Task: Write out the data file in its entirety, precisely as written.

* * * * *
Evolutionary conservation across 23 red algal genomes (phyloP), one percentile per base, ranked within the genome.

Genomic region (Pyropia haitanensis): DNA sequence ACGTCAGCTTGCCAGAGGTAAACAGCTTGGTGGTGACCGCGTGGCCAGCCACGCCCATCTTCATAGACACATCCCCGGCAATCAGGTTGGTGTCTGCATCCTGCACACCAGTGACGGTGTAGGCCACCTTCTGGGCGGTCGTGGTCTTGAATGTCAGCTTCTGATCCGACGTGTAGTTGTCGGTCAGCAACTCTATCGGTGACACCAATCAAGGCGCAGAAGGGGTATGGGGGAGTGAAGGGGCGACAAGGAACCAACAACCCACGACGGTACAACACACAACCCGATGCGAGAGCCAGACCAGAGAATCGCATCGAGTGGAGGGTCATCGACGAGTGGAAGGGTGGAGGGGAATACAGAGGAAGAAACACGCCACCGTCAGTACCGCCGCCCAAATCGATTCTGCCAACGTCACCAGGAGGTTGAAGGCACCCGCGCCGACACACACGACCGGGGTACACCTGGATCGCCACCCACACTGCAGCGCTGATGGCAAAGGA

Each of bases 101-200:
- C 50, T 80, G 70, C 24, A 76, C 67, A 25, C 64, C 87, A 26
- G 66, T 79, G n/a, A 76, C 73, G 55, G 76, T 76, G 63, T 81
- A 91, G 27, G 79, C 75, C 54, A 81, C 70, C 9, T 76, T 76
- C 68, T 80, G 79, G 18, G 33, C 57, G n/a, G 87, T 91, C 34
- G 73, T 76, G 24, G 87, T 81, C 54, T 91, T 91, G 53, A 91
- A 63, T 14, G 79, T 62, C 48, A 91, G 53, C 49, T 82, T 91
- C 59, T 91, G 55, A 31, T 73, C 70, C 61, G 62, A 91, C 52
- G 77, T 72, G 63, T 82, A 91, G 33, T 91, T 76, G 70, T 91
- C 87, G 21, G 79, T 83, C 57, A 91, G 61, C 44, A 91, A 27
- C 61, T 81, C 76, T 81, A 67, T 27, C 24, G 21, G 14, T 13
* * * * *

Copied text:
Evolutionary conservation across 23 red algal genomes (phyloP), one percentile per base, ranked within the genome.

Genomic region (Pyropia haitanensis): DNA sequence ACGTCAGCTTGCCAGAGGTAAACAGCTTGGTGGTGACCGCGTGGCCAGCCACGCCCATCTTCATAGACACATCCCCGGCAATCAGGTTGGTGTCTGCATCCTGCACACCAGTGACGGTGTAGGCCACCTTCTGGGCGGTCGTGGTCTTGAATGTCAGCTTCTGATCCGACGTGTAGTTGTCGGTCAGCAACTCTATCGGTGACACCAATCAAGGCGCAGAAGGGGTATGGGGGAGTGAAGGGGCGACAAGGAACCAACAACCCACGACGGTACAACACACAACCCGATGCGAGAGCCAGACCAGAGAATCGCATCGAGTGGAGGGTCATCGACGAGTGGAAGGGTGGAGGGGAATACAGAGGAAGAAACACGCCACCGTCAGTACCGCCGCCCAAATCGATTCTGCCAACGTCACCAGGAGGTTGAAGGCACCCGCGCCGACACACACGACCGGGGTACACCTGGATCGCCACCCACACTGCAGCGCTGATGGCAAAGGA

Each of bases 101-200:
- C 50, T 80, G 70, C 24, A 76, C 67, A 25, C 64, C 87, A 26
- G 66, T 79, G n/a, A 76, C 73, G 55, G 76, T 76, G 63, T 81
- A 91, G 27, G 79, C 75, C 54, A 81, C 70, C 9, T 76, T 76
- C 68, T 80, G 79, G 18, G 33, C 57, G n/a, G 87, T 91, C 34
- G 73, T 76, G 24, G 87, T 81, C 54, T 91, T 91, G 53, A 91
- A 63, T 14, G 79, T 62, C 48, A 91, G 53, C 49, T 82, T 91
- C 59, T 91, G 55, A 31, T 73, C 70, C 61, G 62, A 91, C 52
- G 77, T 72, G 63, T 82, A 91, G 33, T 91, T 76, G 70, T 91
- C 87, G 21, G 79, T 83, C 57, A 91, G 61, C 44, A 91, A 27
- C 61, T 81, C 76, T 81, A 67, T 27, C 24, G 21, G 14, T 13